To Know Or Not To Know …
The body uses carbohydrate as fuel especially in the muscles, heart and brain.
Carbohydrate exists as monosaccharides (having one sugar unit like glucose or fructose), disaccharides (having two sugar units like lactose), or polysaccharides (having more complex structures with many sugar units like starch or glycogen).
When glucose is not immediately needed it can be stored as glycogen in the liver and muscles. However, it may also be converted to fat and stored as such in the body.
Carbohydrate is not an essential nutrient. This may come as a surprise when you know that glucose is the fuel, which makes the muscles and the brain work!
If carbohydrate is not an essential nutrient, how can the brain and the muscles get the necessary amounts of glucose for their function if one eats little or no carbohydrate?
The answer is: from protein by the process of gluconeogenesis (“new formation of
glucose”), which takes place -
Gluconeogenesis is a general metabolic process found in animals, plants, fungi and bacteria. The process is energy consuming and may be associated with ketosis (ketone bodies formation).
The modern Western diet contains a lot of carbohydrate in fruits, sweets, soft drinks, breads, pastas, beans, potatoes, bran, rice, and cereals. Here is a list of foods having the highest content of carbohydrate.
A problem with many carbohydrates is that they are refined like in white bread, pasta and polished rice. When eaten these carbohydrates lead to a rapid rise in blood glucose. This stimulates release of insulin, which decreases blood glucose. Thus the blood sugar will fluctuate a lot between high and low and this is bad for your health.
You should also be aware that humans have only eaten grains for a very short time in evolutionary perspective. We are not well adapted genetically to grains.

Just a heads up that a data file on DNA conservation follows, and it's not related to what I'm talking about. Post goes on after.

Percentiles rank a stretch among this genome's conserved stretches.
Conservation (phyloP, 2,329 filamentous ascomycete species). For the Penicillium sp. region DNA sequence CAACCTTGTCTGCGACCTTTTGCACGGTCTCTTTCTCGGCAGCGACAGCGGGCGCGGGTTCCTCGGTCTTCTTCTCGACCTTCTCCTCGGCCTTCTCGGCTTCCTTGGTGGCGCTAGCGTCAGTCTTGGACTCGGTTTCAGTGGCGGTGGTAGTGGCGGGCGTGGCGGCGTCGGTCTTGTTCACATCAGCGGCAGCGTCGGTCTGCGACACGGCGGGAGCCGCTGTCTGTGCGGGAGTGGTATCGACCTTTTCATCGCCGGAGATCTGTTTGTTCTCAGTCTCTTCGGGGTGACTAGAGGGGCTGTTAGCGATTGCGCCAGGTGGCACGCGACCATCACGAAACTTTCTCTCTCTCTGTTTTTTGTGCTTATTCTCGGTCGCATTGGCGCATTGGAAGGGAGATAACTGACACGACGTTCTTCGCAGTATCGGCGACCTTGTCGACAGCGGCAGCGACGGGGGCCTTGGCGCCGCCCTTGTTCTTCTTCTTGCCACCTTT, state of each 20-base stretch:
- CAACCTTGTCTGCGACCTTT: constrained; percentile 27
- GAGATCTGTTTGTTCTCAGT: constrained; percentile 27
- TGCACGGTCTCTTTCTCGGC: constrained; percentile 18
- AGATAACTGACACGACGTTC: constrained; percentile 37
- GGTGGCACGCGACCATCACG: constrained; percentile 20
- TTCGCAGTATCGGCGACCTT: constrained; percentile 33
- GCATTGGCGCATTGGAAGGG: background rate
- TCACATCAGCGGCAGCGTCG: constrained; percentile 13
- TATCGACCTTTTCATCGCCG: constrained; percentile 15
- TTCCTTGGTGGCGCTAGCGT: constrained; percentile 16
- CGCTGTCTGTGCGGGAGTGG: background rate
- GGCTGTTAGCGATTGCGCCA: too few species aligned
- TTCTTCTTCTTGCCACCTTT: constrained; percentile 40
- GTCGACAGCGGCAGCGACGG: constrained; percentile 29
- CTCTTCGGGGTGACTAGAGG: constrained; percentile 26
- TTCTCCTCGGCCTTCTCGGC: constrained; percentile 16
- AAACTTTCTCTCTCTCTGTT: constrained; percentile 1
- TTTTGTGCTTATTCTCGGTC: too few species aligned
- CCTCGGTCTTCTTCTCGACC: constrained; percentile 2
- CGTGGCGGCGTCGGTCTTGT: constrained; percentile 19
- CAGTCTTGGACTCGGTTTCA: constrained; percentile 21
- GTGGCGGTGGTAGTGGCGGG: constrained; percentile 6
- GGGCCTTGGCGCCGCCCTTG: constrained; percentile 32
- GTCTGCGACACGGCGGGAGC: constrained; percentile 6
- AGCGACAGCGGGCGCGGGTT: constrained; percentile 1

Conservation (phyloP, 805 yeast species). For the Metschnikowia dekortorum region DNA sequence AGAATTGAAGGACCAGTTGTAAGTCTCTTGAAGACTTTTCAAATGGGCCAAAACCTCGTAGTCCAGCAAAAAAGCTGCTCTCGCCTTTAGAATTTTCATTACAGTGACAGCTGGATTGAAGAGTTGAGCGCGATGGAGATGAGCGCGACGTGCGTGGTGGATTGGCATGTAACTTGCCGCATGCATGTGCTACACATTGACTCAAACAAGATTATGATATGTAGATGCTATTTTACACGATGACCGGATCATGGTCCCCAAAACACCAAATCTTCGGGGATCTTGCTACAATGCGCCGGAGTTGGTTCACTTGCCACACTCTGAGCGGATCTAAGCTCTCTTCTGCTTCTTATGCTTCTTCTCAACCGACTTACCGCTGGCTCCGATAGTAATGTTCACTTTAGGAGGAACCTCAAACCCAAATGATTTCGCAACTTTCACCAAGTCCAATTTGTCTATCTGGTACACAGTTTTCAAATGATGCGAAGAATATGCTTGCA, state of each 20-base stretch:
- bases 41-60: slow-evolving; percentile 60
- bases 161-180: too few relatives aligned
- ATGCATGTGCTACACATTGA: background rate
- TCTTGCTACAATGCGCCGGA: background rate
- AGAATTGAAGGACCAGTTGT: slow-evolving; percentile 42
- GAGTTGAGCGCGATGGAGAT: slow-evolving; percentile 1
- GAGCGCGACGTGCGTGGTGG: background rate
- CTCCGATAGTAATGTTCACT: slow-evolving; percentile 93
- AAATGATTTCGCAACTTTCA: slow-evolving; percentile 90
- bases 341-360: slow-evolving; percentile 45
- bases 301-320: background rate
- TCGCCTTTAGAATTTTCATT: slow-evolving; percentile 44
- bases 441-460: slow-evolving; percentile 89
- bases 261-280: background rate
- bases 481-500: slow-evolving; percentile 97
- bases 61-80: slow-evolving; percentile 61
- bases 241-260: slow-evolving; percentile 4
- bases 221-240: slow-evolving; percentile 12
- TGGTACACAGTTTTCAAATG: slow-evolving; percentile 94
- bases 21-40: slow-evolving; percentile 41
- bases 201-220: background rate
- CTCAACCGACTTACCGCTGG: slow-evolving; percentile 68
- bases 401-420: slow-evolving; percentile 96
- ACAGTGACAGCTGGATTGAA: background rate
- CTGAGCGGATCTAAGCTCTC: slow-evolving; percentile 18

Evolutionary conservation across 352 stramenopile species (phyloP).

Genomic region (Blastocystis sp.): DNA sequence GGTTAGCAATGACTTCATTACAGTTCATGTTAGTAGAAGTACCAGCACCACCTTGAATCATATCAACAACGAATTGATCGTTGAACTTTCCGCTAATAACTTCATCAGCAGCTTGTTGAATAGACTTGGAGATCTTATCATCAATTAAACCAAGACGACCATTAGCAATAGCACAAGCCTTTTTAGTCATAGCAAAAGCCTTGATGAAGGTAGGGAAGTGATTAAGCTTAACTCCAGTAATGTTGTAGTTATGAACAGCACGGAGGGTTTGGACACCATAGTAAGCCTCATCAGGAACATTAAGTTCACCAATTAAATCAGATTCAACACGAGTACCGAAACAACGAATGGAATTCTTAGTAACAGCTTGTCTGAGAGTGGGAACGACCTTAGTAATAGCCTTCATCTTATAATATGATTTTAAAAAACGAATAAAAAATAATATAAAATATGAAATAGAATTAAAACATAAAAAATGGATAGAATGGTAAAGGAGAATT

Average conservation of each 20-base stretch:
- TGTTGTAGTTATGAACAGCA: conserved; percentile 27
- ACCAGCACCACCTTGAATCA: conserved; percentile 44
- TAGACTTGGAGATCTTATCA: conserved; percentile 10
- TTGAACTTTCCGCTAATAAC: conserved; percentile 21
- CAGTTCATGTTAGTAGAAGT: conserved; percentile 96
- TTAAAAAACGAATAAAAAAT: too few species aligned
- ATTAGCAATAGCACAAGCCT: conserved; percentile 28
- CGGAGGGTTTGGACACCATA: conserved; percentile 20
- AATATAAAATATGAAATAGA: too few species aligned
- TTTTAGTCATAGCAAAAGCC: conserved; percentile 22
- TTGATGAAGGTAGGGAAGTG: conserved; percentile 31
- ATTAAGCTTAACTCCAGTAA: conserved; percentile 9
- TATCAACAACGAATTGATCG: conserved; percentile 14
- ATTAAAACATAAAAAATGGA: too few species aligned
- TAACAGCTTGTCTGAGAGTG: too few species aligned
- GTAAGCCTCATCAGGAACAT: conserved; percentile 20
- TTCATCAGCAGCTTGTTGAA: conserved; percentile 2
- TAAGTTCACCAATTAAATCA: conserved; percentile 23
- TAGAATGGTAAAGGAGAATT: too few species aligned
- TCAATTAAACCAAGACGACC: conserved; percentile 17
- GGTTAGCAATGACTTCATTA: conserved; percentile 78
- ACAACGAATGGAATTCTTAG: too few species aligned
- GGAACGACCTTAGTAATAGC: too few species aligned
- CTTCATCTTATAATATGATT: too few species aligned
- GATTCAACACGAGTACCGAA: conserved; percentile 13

Coeliac disease is caused by allergy to gluten -
The healthiest sources of carbohydrate are fruits, beans, green leaves, and some roots.
Carbohydrates are not necessary building blocks for other molecules, and the body can obtain all its energy from protein and fat. Thus you could leave out carbohydrate from you diet provided you get enough protein, fat including essential fatty acids, vitamins, minerals and water. Your blood glucose would be much more even on such a diet.
If you need the extra fuel that carbohydrate can provide, the best sources are the
slowly absorbed complex forms found in fruits, beans, green leaves, some roots, brown
rice, and whole grains -
If you eat large amounts of carbohydrate, your blood glucose will increase. This will stimulate insulin release, which will promote transport of glucose to the liver and muscles. There it can be stored as glycogen, which serves as a carbohydrate storage of limited size. Glucose can be released from this storage when needed.
When immediate energy needs are met and the glycogen stores are full, the excess glucose is transformed in the liver to fatty acids, which go with the blood to the fat or adipose tissues, where they combine with glycerol to form triglycerides for storage. In this way the body can store enormous amounts of energy as fat in the adipose tissues.
This ability to spare extra energy from carbohydrate in fat stores seems to have been favored in the evolution as an advantage for survival in periods of food scarcity.
With the present abundance of refined carbohydrate in the food of the Western world this ability to transform excess carbohydrate to fat is more of a disadvantage and probably a most important mechanism behind the developing epidemic of obesity. Here is information about loosing weight.
The fat stores can be used to generate energy by using the fatty acids as fuel. However, the fatty acids cannot be transformed back to glucose or other carbohydrates.
There is a lot of energy bound in fat, namely 9 Kcal per gram. This caloric energy is more than twice that of carbohydrate and protein, both having a caloric energy of only 4 Kcal per gram. Fat is a concentrated energy source.
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Here is a very good book about the harmful effects of carbohydrate: